People have been collecting stamps ever since they first appeared in 1840. While the methods of prepaying postage have diversified considerably since the very first mailing of a letter bearing a Penny Black, most countries continue to appreciate the revenue to be gained from the sale of adhesive stamps and first day covers to collectors. The result is that the number of new issues generated each year now exceeds 10,000.
There are many different reasons why people take up stamp collecting. It may be as simple as seeing a particularly eye-catching stamp on an item in your own mail, perhaps from an interesting place you once visited, or depicting a subject that fascinates you, or that is related in some way to your profession or to a school project. The desire to keep it might just be enough to trigger off the notion of forming a stamp collection with a related theme.
Every stamp tells us something about its country of origin, but occasionally the postmark reveals a bigger story.
Grade and condition
Before you start trading it is worth understanding the principles behind grade and condition if you want to be able to calculate the approximate value of a stmap. The “grade” of a stamp is determined by the actual position of the printed design on the paper, in relation to the perforated edges. Stamps with larger margins (the area of unprinted paper surrounding the printed design) tend to attract collectors more than examples where the design is tight against the edges. Stanley Gibbons has standardised the descriptive methods of grading and we use terms such as “fair”, “good”, “fine”, “very fine” and so on.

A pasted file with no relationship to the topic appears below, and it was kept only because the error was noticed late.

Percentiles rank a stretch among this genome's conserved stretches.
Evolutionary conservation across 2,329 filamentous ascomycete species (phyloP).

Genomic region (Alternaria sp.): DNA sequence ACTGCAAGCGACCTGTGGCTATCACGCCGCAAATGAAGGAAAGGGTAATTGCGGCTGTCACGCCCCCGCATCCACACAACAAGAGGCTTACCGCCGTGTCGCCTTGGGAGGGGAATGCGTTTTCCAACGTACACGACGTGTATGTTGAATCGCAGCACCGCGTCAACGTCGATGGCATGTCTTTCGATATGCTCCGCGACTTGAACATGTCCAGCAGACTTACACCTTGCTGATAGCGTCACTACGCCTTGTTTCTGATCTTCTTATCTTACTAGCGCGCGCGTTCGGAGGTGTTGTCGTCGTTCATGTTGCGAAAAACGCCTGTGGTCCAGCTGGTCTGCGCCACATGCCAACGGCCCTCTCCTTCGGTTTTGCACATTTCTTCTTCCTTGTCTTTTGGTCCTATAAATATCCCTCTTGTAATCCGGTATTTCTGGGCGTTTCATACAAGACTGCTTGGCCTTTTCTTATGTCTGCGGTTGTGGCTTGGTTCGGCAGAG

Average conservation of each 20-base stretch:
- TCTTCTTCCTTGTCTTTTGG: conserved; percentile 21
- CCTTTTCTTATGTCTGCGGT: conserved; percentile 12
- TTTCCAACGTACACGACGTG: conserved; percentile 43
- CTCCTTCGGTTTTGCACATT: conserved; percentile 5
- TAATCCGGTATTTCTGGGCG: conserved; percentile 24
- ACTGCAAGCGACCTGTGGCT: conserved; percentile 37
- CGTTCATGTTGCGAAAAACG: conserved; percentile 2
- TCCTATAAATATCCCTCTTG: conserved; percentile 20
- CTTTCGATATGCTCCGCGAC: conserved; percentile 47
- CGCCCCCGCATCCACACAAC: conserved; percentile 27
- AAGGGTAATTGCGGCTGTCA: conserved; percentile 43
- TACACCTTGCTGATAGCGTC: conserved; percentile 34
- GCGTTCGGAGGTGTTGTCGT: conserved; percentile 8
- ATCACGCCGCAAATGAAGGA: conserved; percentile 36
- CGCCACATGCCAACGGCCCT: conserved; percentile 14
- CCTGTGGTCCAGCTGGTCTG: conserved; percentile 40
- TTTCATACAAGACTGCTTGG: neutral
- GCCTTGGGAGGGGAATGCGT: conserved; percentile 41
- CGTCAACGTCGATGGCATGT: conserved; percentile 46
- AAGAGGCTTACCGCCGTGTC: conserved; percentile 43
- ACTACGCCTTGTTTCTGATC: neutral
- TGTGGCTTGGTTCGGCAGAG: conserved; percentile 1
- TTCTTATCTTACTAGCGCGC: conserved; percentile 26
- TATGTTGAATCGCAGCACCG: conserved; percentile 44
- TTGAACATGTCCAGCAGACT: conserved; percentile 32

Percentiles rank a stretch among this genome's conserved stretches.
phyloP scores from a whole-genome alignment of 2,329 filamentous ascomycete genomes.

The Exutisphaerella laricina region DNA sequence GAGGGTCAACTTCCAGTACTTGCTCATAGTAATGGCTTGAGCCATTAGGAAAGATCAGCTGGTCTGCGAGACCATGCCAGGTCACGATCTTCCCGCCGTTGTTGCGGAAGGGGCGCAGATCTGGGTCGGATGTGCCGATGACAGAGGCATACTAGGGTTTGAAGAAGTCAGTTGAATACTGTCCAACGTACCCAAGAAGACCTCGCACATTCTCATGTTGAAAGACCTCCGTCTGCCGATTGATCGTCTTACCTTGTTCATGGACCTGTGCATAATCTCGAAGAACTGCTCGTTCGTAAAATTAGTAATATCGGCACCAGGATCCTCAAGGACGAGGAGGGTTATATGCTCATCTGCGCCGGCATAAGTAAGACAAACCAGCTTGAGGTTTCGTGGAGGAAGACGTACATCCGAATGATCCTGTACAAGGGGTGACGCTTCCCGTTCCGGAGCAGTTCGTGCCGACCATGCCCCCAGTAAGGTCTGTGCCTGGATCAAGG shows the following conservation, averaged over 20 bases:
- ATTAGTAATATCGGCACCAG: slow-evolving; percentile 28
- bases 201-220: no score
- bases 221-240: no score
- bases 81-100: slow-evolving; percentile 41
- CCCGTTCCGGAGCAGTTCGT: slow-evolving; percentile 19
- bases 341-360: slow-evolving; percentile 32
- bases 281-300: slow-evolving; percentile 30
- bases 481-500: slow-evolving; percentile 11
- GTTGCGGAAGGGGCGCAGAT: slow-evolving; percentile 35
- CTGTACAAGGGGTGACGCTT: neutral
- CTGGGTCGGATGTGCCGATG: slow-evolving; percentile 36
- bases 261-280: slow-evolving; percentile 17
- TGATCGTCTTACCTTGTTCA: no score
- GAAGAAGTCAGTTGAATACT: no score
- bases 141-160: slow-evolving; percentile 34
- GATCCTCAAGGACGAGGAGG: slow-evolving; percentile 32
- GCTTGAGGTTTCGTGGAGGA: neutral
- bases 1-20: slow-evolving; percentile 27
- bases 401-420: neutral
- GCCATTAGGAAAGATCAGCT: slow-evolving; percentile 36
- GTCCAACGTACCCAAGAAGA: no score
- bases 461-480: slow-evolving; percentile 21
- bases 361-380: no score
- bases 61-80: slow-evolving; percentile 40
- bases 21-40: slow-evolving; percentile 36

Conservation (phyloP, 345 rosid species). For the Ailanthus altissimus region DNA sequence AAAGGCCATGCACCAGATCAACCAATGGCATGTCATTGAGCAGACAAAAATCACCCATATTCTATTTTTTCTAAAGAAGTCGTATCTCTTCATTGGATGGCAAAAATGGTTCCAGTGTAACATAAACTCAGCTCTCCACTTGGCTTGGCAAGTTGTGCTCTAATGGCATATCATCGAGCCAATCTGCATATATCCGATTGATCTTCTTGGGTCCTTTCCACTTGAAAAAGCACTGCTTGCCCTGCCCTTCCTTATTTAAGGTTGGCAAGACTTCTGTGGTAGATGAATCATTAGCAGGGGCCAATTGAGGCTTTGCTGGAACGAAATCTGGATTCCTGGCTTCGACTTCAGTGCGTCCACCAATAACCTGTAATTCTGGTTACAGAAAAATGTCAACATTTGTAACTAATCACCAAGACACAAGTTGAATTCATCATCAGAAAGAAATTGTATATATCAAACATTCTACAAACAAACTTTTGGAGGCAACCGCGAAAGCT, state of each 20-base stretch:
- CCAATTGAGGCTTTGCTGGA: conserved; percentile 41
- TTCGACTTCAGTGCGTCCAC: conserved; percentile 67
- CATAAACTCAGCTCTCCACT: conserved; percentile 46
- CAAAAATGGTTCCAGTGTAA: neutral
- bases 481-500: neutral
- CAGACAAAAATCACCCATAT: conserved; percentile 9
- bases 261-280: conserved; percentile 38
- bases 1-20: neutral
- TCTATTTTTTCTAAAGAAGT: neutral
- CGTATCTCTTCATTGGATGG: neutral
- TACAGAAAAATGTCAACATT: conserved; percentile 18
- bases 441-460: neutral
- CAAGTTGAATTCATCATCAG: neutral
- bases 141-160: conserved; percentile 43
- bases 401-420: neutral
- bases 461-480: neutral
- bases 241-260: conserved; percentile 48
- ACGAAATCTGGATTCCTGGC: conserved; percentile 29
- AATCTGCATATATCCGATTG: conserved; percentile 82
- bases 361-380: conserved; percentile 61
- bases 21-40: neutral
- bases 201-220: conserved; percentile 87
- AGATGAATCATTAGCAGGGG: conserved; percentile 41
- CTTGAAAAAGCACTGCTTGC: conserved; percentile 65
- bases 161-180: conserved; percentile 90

Condition is based on a number of factors: the effects of production, whether the stamp is hinged, the nature of the cancellation on a used stamp, or any evidence of damage.
Finding the right dealer
Stamp dealers usually offer material at a discount off the catalogue price, although if the stamps are elusive you should be prepared to pay over the odds sometimes. Catalogue prices are usually a fair indication of relative value.
The stamp auction is where the best stamps and postal history material come up for sale, and this is where you are most likely to find entire collections and specialized studies that can form the basis for further expansion, as well as the more choice single items that fill that long-felt want and wait.